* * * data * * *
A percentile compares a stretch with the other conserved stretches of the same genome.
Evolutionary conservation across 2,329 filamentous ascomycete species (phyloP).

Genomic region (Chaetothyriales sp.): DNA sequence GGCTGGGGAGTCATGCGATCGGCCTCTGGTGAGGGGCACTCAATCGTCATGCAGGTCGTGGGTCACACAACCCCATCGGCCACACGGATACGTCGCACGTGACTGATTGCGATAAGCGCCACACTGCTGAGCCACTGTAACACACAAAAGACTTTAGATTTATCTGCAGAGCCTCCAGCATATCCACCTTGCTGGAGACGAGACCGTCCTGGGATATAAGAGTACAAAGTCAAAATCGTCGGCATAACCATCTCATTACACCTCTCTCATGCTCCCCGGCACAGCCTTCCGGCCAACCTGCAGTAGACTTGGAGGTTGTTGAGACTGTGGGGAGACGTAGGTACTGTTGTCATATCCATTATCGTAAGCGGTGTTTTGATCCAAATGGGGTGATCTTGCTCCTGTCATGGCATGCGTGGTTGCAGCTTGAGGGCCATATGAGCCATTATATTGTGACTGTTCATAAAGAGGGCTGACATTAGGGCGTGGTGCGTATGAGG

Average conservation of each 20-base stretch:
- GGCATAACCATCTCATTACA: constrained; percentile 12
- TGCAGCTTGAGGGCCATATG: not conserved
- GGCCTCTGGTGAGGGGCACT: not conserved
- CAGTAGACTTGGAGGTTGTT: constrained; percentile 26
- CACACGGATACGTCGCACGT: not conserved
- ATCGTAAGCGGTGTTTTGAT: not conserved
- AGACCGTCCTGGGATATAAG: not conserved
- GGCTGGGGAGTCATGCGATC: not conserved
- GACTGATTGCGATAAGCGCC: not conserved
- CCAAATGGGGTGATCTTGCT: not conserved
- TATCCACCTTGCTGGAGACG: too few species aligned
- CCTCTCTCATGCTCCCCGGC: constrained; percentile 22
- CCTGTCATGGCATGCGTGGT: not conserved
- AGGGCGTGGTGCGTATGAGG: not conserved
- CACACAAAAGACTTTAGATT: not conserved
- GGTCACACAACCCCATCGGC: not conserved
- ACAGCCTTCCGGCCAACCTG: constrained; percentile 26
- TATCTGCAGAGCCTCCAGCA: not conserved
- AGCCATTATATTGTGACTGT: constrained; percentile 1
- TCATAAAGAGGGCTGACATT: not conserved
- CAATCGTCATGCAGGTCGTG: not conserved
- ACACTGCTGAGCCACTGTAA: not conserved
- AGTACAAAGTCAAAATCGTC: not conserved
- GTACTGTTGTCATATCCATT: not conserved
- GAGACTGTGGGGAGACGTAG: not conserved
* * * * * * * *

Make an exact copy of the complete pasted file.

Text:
A percentile compares a stretch with the other conserved stretches of the same genome.
Evolutionary conservation across 2,329 filamentous ascomycete species (phyloP).

Genomic region (Chaetothyriales sp.): DNA sequence GGCTGGGGAGTCATGCGATCGGCCTCTGGTGAGGGGCACTCAATCGTCATGCAGGTCGTGGGTCACACAACCCCATCGGCCACACGGATACGTCGCACGTGACTGATTGCGATAAGCGCCACACTGCTGAGCCACTGTAACACACAAAAGACTTTAGATTTATCTGCAGAGCCTCCAGCATATCCACCTTGCTGGAGACGAGACCGTCCTGGGATATAAGAGTACAAAGTCAAAATCGTCGGCATAACCATCTCATTACACCTCTCTCATGCTCCCCGGCACAGCCTTCCGGCCAACCTGCAGTAGACTTGGAGGTTGTTGAGACTGTGGGGAGACGTAGGTACTGTTGTCATATCCATTATCGTAAGCGGTGTTTTGATCCAAATGGGGTGATCTTGCTCCTGTCATGGCATGCGTGGTTGCAGCTTGAGGGCCATATGAGCCATTATATTGTGACTGTTCATAAAGAGGGCTGACATTAGGGCGTGGTGCGTATGAGG

Average conservation of each 20-base stretch:
- GGCATAACCATCTCATTACA: constrained; percentile 12
- TGCAGCTTGAGGGCCATATG: not conserved
- GGCCTCTGGTGAGGGGCACT: not conserved
- CAGTAGACTTGGAGGTTGTT: constrained; percentile 26
- CACACGGATACGTCGCACGT: not conserved
- ATCGTAAGCGGTGTTTTGAT: not conserved
- AGACCGTCCTGGGATATAAG: not conserved
- GGCTGGGGAGTCATGCGATC: not conserved
- GACTGATTGCGATAAGCGCC: not conserved
- CCAAATGGGGTGATCTTGCT: not conserved
- TATCCACCTTGCTGGAGACG: too few species aligned
- CCTCTCTCATGCTCCCCGGC: constrained; percentile 22
- CCTGTCATGGCATGCGTGGT: not conserved
- AGGGCGTGGTGCGTATGAGG: not conserved
- CACACAAAAGACTTTAGATT: not conserved
- GGTCACACAACCCCATCGGC: not conserved
- ACAGCCTTCCGGCCAACCTG: constrained; percentile 26
- TATCTGCAGAGCCTCCAGCA: not conserved
- AGCCATTATATTGTGACTGT: constrained; percentile 1
- TCATAAAGAGGGCTGACATT: not conserved
- CAATCGTCATGCAGGTCGTG: not conserved
- ACACTGCTGAGCCACTGTAA: not conserved
- AGTACAAAGTCAAAATCGTC: not conserved
- GTACTGTTGTCATATCCATT: not conserved
- GAGACTGTGGGGAGACGTAG: not conserved